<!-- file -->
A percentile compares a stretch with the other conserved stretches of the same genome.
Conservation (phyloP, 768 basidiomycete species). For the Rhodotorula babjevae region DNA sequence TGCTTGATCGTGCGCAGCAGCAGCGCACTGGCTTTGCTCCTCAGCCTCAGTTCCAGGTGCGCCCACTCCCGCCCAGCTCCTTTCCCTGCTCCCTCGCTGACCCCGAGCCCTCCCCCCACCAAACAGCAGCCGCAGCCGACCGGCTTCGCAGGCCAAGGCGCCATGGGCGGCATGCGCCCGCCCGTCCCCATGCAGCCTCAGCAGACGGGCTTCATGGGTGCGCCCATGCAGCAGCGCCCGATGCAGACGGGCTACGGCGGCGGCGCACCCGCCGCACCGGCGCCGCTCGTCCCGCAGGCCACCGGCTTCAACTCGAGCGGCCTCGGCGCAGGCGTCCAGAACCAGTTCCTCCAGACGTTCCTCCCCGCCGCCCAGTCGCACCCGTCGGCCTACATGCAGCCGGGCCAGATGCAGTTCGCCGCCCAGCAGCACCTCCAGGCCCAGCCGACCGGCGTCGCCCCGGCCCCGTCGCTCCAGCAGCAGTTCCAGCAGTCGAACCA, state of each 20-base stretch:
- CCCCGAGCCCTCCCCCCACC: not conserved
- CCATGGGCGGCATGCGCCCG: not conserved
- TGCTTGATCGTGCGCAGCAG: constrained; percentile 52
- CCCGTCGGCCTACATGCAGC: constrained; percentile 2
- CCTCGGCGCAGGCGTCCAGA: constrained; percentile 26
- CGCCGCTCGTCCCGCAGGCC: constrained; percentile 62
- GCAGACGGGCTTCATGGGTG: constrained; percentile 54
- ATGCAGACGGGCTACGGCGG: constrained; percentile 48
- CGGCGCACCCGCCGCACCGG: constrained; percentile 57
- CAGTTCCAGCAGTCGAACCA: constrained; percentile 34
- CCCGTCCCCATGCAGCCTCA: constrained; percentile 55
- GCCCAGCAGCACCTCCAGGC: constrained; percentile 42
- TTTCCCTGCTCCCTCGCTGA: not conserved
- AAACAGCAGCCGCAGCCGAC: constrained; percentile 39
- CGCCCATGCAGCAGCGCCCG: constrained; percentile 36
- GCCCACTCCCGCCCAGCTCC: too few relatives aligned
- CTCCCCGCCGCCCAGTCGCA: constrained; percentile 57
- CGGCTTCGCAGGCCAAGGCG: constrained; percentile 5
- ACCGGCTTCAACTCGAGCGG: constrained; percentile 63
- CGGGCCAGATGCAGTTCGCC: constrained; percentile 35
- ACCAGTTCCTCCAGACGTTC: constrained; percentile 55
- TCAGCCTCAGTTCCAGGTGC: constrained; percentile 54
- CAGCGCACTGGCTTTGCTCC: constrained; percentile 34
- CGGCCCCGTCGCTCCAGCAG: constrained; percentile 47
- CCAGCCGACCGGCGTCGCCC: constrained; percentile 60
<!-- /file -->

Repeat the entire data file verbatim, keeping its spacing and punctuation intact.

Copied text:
A percentile compares a stretch with the other conserved stretches of the same genome.
Conservation (phyloP, 768 basidiomycete species). For the Rhodotorula babjevae region DNA sequence TGCTTGATCGTGCGCAGCAGCAGCGCACTGGCTTTGCTCCTCAGCCTCAGTTCCAGGTGCGCCCACTCCCGCCCAGCTCCTTTCCCTGCTCCCTCGCTGACCCCGAGCCCTCCCCCCACCAAACAGCAGCCGCAGCCGACCGGCTTCGCAGGCCAAGGCGCCATGGGCGGCATGCGCCCGCCCGTCCCCATGCAGCCTCAGCAGACGGGCTTCATGGGTGCGCCCATGCAGCAGCGCCCGATGCAGACGGGCTACGGCGGCGGCGCACCCGCCGCACCGGCGCCGCTCGTCCCGCAGGCCACCGGCTTCAACTCGAGCGGCCTCGGCGCAGGCGTCCAGAACCAGTTCCTCCAGACGTTCCTCCCCGCCGCCCAGTCGCACCCGTCGGCCTACATGCAGCCGGGCCAGATGCAGTTCGCCGCCCAGCAGCACCTCCAGGCCCAGCCGACCGGCGTCGCCCCGGCCCCGTCGCTCCAGCAGCAGTTCCAGCAGTCGAACCA, state of each 20-base stretch:
- CCCCGAGCCCTCCCCCCACC: not conserved
- CCATGGGCGGCATGCGCCCG: not conserved
- TGCTTGATCGTGCGCAGCAG: constrained; percentile 52
- CCCGTCGGCCTACATGCAGC: constrained; percentile 2
- CCTCGGCGCAGGCGTCCAGA: constrained; percentile 26
- CGCCGCTCGTCCCGCAGGCC: constrained; percentile 62
- GCAGACGGGCTTCATGGGTG: constrained; percentile 54
- ATGCAGACGGGCTACGGCGG: constrained; percentile 48
- CGGCGCACCCGCCGCACCGG: constrained; percentile 57
- CAGTTCCAGCAGTCGAACCA: constrained; percentile 34
- CCCGTCCCCATGCAGCCTCA: constrained; percentile 55
- GCCCAGCAGCACCTCCAGGC: constrained; percentile 42
- TTTCCCTGCTCCCTCGCTGA: not conserved
- AAACAGCAGCCGCAGCCGAC: constrained; percentile 39
- CGCCCATGCAGCAGCGCCCG: constrained; percentile 36
- GCCCACTCCCGCCCAGCTCC: too few relatives aligned
- CTCCCCGCCGCCCAGTCGCA: constrained; percentile 57
- CGGCTTCGCAGGCCAAGGCG: constrained; percentile 5
- ACCGGCTTCAACTCGAGCGG: constrained; percentile 63
- CGGGCCAGATGCAGTTCGCC: constrained; percentile 35
- ACCAGTTCCTCCAGACGTTC: constrained; percentile 55
- TCAGCCTCAGTTCCAGGTGC: constrained; percentile 54
- CAGCGCACTGGCTTTGCTCC: constrained; percentile 34
- CGGCCCCGTCGCTCCAGCAG: constrained; percentile 47
- CCAGCCGACCGGCGTCGCCC: constrained; percentile 60